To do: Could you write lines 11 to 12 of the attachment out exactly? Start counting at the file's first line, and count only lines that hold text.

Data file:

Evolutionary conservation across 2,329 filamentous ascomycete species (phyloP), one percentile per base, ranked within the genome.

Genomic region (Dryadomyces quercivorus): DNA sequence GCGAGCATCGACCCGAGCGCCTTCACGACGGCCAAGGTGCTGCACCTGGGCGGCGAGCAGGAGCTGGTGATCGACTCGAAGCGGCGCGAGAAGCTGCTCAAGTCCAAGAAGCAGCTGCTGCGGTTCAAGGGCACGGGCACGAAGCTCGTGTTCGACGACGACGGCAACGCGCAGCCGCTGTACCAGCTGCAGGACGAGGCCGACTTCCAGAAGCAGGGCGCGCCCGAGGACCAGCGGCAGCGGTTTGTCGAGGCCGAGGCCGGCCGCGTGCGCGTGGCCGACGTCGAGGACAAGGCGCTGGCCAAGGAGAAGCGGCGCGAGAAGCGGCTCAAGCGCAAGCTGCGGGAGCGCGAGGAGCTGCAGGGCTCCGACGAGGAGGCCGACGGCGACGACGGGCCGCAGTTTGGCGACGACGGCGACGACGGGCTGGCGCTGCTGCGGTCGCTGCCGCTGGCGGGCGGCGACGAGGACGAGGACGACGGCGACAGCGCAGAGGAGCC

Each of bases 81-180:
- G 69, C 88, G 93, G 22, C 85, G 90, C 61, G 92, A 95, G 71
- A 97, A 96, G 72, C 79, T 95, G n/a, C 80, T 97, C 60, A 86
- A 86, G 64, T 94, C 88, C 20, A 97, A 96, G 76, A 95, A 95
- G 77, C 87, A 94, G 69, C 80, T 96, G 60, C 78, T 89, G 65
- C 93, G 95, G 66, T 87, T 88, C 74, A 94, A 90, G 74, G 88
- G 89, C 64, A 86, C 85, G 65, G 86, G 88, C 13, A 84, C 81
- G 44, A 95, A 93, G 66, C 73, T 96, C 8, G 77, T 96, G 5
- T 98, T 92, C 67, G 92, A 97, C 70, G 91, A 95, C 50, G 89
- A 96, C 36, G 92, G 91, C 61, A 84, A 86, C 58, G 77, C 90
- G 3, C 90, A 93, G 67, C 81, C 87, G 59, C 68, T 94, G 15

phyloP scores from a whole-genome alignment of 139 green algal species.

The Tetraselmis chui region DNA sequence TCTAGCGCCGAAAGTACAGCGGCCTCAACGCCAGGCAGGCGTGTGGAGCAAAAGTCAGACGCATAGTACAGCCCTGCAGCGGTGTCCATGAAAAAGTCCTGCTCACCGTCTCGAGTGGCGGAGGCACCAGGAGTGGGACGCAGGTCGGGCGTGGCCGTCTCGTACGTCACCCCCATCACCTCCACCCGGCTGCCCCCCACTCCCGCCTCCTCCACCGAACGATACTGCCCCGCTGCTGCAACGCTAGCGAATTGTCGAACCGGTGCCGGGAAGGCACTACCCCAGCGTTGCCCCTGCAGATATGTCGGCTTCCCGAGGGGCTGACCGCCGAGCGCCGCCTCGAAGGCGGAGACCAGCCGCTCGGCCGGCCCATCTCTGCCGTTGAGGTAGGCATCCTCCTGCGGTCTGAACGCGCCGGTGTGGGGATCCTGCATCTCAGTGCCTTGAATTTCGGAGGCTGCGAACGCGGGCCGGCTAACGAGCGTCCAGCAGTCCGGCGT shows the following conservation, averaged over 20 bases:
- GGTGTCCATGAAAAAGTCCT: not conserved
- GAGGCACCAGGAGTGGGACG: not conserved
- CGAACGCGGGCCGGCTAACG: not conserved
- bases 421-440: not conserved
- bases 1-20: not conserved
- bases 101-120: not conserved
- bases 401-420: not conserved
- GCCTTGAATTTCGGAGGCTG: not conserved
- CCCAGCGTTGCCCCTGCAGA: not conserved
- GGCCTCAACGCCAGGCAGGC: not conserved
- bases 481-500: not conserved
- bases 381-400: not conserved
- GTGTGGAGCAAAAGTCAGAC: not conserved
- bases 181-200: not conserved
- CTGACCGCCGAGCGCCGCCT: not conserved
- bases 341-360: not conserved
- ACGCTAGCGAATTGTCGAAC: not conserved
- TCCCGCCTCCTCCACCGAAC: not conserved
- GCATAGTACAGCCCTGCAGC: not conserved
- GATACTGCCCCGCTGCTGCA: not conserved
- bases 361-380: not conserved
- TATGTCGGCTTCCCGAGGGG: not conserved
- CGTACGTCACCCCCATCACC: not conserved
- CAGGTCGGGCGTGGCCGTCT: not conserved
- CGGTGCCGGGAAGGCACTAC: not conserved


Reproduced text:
- T 98, T 92, C 67, G 92, A 97, C 70, G 91, A 95, C 50, G 89
- A 96, C 36, G 92, G 91, C 61, A 84, A 86, C 58, G 77, C 90